11. My dad was president of the Columbia Chamber of Commerce the year the Liberty Tree opened... I well remember the excitement.. Also, friends of mine were in the cast.. A few years later they tried alternating the Liberty Tree with another musical at the "new" convention center in Myrtle Beach.


    13 Apr 10 at 2:48 pm

  12. I have many happy memories from my childhood that took place at Sesqui. My parents (mom and step-dad) were married in that building when I was 8, back in '83. The building does have 2 stories. I vaguely remember there being a strange way to access it, almost like attic stairs.

    My dad used to take me swimming at Sesqui almost daily during the summer. I'll never forget the teeny little frogs that hopped all over the shore and that weird, unknown mushy slimy algae that grew in the lake.


    26 Jun 10 at 9:51 pm

  13. I remember wandering around the park with a friend of mine (probably 25 years ago) just looking for things we had seen as kids. The first thing was the old pedal boats that were available to take out on the lake. They were strewn along the bank looking like a rotting pile of fiberglass and the lake looked unfit to even go near. Then we decided to go on a search for the amphitheater. We wandered several of the sandy trails for what seemed like forever and the we happened to stumble upon it. At that time the old Revolutionary home and the other buildings around the theater were hidden from the main road. The bleachers were all rotted and broken. The entire 'bowl' was littered with pine straw cones and general signs that the earth was slowly reclaiming the area. It looked like a scene from Pripyat (the lost city at Chernobyl). It's nice to see that they have cleaned it up and are reusing the space (well, as of this post, at least). I haven't been to the park in years and I wonder what kind of shape it is in now.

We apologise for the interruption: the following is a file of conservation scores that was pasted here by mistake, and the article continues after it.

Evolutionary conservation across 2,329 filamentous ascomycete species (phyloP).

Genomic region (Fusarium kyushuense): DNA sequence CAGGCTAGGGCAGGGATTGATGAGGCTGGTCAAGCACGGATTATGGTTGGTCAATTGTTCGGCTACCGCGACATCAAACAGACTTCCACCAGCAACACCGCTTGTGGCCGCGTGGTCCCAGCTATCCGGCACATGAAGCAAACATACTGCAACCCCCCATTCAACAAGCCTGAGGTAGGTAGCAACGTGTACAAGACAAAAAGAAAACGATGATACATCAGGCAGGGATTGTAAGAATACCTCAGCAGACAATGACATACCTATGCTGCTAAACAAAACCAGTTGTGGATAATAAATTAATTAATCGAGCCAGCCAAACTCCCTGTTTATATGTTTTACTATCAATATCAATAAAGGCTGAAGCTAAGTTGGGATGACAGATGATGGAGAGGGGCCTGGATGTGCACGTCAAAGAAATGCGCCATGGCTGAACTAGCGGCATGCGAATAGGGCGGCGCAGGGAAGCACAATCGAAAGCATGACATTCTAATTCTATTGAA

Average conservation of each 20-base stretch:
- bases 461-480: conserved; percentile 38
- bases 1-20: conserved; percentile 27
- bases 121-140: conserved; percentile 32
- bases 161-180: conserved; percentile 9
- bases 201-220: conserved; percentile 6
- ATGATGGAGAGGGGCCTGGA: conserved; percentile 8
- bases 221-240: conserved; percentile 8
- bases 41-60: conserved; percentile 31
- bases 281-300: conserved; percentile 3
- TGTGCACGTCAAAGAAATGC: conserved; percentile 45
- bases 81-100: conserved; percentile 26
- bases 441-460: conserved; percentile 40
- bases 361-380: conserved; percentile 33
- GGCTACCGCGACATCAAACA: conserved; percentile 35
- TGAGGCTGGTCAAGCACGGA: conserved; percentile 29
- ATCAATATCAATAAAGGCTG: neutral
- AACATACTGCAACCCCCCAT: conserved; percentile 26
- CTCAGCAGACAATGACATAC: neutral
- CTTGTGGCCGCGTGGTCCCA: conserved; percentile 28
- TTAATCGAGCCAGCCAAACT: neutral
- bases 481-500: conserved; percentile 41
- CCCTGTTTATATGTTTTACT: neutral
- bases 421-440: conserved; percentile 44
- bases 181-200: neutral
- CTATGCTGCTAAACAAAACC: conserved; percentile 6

3 Jun 12 at 2:30 am

  14. I worked with Guy White, PE, who provided the electrical design for Sesqui before I started with his firm. He was also the electrical engineer for the Main Street relighting project. The City had planned a stage for the intersection of Hampton and Main (across from the Museum) using the old autotransformer dimmer board from Sesqui. The dimmer was just sitting in a weatherproof case at the SW corner and was never used as the stage never evolved. Workshop Theater wanted to build a new theater (Guy was the electrical engineer) and was offered land near Decker Blvd. Kirkman Finley was mayor and wanted the theater to stay downtown. During the negotiations, the old Sesqui dimmerboard was offered to Workshop by the City. Since it was an outdoor equipment package, it had to be altered to make it work. Jack Shirk, professor and lighting designer at USC, modified the dimmerboard where it remained in use until the "new" auditorium was demolished to make way for the current USC Law School at the corner of Bull and Gervais.